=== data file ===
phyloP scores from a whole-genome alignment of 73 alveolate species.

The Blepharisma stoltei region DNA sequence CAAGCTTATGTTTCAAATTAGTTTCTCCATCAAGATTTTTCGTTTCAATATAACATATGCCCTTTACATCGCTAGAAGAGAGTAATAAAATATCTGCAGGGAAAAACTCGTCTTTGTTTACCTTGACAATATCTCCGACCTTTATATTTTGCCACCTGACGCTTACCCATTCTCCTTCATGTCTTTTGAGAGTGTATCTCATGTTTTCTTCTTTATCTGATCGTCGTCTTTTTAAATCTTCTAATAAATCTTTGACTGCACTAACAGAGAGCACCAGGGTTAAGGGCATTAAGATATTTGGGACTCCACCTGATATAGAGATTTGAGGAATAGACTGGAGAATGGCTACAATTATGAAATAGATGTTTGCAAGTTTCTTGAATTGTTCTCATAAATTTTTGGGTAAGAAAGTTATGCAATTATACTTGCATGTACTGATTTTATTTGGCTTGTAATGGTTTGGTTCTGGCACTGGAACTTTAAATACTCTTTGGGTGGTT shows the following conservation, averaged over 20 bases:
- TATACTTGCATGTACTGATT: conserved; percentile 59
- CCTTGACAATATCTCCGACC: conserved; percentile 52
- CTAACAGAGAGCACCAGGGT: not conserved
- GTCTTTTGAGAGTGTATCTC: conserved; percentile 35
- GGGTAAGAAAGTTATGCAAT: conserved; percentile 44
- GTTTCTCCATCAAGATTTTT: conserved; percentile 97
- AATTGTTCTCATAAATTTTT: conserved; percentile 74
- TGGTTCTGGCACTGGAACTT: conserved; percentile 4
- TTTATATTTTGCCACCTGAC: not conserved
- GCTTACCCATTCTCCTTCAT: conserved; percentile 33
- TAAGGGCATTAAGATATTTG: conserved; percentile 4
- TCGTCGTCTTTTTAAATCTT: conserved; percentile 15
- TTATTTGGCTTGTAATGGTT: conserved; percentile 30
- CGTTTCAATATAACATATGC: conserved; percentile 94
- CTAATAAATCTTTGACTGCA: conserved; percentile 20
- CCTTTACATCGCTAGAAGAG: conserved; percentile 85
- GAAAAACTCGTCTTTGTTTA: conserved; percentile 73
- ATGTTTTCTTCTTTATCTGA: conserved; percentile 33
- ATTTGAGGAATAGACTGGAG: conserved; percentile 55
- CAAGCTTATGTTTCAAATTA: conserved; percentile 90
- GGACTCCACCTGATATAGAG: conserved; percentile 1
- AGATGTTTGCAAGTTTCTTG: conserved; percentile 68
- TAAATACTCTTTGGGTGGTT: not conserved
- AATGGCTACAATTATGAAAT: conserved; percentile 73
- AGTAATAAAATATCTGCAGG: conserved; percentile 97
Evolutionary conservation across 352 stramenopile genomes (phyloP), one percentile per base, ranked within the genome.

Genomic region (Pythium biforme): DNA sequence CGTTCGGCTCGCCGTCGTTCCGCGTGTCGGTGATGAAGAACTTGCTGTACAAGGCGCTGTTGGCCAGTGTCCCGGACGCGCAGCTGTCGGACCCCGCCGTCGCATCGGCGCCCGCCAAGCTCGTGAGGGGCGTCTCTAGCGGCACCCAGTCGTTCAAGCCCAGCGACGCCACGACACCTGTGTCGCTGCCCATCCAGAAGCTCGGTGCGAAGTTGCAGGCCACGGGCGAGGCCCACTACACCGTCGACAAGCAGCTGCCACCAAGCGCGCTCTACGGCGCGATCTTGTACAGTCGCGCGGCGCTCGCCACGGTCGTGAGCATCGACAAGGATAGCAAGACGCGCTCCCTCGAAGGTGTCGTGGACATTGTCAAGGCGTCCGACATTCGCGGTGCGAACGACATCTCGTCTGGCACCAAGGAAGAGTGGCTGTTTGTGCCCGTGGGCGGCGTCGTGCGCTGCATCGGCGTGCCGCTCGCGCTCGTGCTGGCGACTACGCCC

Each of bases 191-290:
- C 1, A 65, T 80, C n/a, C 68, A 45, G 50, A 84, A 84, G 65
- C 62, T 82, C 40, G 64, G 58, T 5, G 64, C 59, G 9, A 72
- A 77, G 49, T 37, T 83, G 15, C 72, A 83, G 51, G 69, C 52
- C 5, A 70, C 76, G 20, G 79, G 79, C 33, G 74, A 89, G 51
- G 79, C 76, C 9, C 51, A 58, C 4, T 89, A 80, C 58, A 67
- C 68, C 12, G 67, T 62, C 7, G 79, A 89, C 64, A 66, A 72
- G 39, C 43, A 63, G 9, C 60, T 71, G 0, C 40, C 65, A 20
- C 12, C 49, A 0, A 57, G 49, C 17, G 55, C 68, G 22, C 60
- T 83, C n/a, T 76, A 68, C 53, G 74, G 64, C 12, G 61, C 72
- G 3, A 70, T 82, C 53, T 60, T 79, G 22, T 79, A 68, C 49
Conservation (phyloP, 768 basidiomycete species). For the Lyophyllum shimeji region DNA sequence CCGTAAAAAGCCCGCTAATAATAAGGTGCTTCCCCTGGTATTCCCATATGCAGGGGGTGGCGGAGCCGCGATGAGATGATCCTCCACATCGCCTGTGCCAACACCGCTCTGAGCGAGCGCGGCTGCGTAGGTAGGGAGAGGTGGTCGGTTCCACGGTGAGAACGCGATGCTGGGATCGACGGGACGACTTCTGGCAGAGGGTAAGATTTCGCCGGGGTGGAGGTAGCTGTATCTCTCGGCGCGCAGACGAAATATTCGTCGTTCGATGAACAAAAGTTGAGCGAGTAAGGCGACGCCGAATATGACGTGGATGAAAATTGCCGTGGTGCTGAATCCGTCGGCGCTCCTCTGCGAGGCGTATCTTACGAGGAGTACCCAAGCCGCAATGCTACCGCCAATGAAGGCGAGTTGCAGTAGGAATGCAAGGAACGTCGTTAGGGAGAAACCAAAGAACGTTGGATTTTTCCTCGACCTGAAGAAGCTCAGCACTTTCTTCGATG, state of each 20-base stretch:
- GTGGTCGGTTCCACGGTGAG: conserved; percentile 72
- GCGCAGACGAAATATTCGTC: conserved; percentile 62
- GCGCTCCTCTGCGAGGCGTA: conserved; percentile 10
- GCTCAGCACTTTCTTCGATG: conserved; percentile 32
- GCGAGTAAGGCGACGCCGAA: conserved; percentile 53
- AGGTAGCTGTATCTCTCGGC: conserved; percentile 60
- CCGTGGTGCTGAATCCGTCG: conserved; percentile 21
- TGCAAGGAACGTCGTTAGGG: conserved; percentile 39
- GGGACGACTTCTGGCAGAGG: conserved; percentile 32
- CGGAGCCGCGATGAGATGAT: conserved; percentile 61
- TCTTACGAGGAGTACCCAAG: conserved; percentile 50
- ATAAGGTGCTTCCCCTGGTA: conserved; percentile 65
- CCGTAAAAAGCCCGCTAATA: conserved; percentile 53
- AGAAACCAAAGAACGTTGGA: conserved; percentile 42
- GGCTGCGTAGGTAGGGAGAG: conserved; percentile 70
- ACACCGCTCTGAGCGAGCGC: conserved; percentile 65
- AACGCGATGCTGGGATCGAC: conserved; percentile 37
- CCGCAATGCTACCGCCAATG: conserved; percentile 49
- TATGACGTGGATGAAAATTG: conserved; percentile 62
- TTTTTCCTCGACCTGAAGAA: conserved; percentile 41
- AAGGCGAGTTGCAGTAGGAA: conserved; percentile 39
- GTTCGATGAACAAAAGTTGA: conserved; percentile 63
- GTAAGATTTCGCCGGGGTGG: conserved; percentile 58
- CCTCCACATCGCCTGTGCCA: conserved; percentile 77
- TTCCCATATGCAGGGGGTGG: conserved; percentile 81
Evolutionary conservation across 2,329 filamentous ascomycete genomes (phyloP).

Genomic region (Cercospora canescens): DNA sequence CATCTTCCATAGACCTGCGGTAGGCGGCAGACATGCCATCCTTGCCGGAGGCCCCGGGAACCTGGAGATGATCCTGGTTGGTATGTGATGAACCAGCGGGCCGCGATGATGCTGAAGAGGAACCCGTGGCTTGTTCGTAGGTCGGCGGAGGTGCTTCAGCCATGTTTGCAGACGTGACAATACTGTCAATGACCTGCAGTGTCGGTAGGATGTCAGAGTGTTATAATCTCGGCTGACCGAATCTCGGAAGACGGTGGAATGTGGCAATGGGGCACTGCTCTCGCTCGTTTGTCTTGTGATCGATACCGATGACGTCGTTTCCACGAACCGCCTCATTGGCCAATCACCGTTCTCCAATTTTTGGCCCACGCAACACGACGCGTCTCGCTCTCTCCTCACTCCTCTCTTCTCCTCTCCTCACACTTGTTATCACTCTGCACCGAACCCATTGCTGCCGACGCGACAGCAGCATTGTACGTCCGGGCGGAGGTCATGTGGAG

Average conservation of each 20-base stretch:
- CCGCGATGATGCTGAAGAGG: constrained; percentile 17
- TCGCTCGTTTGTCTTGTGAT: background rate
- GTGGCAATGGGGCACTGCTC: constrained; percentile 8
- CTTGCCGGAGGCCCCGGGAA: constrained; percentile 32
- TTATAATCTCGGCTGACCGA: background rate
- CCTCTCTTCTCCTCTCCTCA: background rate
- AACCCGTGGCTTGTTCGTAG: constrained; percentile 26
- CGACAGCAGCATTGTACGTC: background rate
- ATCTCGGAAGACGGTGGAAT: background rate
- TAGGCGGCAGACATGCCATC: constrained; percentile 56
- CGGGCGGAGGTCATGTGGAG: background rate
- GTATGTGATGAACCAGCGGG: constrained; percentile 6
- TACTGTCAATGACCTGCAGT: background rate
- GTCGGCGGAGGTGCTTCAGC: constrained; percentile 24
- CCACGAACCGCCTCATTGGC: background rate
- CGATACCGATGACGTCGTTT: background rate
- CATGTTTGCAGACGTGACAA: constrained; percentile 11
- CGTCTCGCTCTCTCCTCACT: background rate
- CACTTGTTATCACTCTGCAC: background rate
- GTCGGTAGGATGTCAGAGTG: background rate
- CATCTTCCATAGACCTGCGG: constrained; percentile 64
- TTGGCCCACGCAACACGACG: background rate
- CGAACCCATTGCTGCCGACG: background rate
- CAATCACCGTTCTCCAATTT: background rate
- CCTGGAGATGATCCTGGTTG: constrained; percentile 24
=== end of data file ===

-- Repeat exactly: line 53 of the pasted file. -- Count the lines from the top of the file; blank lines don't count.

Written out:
- ATAAGGTGCTTCCCCTGGTA: conserved; percentile 65